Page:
At the age of 19, I thought I’d make an amazing paramedic. I’d been successfully working as a lifeguard and swimming instructor for a few years. Each assessment and evaluation I’d been put through, I passed with flying colours. I was certain my fate was sealed and I’d be an amazing first responder. My memory and intelligence allowed me to achieve optimal results in any simulation. I could easily recite any procedure for examination or treatment. In the end, however, this ability was not what truly mattered. Today, for reasons that have become extremely clear to me, I am not a paramedic. What I didn’t realize is that my youthful success as a lifeguard would have very little bearing on my ability to be an effective paramedic.
We all move through the world differently. We all have specific preferences for interaction with others and preferred communication styles. Our individual abilities to handle criticism and stress vary greatly from person to person. So how does this effect suitability for a job?
Have you ever hired someone you thought would be great for the team but ended up being a complete fiasco? When you offered them the job, you perceived them as suitable in one way or another. Perhaps they had every required qualification or skill. Maybe you liked their response to a critical project question during the interview. Or was it the glowing references that helped seal the deal? Likely, a combination of a few factors solidified the candidate as worthy of an offer. So why didn’t it work out?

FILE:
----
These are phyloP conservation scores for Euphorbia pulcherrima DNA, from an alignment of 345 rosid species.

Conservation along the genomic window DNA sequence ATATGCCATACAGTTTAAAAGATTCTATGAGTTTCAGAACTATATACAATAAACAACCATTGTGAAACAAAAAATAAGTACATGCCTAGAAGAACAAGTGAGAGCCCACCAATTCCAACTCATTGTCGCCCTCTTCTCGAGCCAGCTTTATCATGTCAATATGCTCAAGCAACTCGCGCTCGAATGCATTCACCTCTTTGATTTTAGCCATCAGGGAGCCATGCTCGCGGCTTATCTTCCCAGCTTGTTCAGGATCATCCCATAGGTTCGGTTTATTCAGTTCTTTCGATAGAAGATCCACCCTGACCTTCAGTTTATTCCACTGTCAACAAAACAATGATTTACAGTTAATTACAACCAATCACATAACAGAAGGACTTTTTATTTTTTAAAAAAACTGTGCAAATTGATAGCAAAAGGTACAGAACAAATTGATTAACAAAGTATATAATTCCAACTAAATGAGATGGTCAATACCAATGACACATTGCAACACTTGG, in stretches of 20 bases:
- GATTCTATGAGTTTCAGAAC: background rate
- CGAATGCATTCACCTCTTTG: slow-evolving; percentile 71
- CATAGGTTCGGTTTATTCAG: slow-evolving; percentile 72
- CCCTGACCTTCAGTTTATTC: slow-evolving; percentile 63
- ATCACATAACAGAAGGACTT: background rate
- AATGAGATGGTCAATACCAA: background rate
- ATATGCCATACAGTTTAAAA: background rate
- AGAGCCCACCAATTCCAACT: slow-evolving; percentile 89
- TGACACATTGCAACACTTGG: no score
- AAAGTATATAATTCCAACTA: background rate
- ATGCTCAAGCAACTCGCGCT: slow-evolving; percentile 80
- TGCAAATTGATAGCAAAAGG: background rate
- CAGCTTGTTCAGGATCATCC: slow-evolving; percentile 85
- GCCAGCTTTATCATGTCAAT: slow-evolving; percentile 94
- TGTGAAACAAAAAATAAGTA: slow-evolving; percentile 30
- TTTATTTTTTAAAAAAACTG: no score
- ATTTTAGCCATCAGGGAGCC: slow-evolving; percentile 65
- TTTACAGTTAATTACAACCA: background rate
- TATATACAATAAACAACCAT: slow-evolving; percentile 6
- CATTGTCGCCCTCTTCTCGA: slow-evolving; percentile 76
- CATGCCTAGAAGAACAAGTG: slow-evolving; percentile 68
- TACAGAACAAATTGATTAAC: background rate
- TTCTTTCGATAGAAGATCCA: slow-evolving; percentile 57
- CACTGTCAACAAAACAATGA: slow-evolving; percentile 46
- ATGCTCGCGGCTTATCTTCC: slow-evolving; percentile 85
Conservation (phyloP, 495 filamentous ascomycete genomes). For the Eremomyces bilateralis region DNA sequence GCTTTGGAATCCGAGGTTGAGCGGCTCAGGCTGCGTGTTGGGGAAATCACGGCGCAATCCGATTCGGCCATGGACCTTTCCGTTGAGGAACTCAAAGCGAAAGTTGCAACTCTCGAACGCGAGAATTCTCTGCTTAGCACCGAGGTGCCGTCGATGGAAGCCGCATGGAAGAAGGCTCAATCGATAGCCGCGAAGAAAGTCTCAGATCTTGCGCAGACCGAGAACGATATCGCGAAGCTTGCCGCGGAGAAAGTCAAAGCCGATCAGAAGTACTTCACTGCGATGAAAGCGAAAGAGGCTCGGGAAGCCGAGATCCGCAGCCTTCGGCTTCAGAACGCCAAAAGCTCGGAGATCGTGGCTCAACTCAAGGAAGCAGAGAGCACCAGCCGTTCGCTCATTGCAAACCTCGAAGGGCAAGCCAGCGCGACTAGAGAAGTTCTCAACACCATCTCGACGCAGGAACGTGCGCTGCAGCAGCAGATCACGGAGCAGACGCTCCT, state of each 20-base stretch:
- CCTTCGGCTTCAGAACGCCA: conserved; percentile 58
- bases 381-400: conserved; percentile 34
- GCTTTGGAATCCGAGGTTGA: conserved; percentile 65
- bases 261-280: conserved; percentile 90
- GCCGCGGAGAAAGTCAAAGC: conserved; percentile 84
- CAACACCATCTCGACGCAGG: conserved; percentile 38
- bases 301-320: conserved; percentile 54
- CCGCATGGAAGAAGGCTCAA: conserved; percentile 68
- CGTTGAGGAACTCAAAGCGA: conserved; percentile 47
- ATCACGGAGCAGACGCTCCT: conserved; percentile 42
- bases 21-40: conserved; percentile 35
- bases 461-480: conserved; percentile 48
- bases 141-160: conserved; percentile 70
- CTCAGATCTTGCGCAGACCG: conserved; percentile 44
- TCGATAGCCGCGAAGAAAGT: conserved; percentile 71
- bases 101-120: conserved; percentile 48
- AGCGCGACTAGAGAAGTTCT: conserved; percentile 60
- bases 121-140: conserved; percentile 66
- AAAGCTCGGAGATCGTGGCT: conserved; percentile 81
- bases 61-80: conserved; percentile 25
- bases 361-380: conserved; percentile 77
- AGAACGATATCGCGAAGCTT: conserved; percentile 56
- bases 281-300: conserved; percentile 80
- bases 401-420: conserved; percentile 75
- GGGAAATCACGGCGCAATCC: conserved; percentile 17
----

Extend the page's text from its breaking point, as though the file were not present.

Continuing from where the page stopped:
Why a Promising Hire May Not Work Out
All too often, test scores, practical evaluations, and formal education are leveraged through the hiring process. Job descriptions often reference years of experience or specific disciplines of study as requirements for a position, using this information as the basis for a qualified candidate. But what happens when you can perform, but have not been exposed to the type of stress the job will require you to handle?
A friend of mine, an introverted individual whom we’ll call Jeff, is the Controller for a small Manufacturing firm in the province. After graduating with a degree in finance from the U of S, Jeff accepted a position as an internal auditor at the Saskatchewan office of a large, multi-national accounting firm. The pay was great, he had all of the qualifications they were seeking, and the company was a familiar brand with great employee experiences available. So why didn’t it work out?
Introversion is often seen as negative trait. People tend to mistakenly believe that introverts have little interest in working with people and a lesser ability to work in a changing, reactive setting – simply because they don’t have the need to speak out as often as others. Though Jeff has a more quiet personality, (when we meet for coffee, he’s happy to listen as I enthusiastically monopolize the conversation), he enjoys working with people and often draws more energy and ideas from an interactive group than from working alone. The position at the firm required him to sit in an office and evaluate forms, facts, figures and numbers for the majority of his work day. Interaction with others was electronic at best. Most employees either worked through lunch or met with clients. He was miserable.
Jeff was more suited to a smaller organization with a more interactive team; just like I was more suited to a position with less emotional variance and controlled environments. In both cases, the qualifications, test scores, and skill-based evaluations checked out. It was our innate personality traits and preferences for human interaction that confirmed job suitability.
So how do you ensure your candidates are suitable for the work, the team, and the corporate culture? Contact SmartHire® today.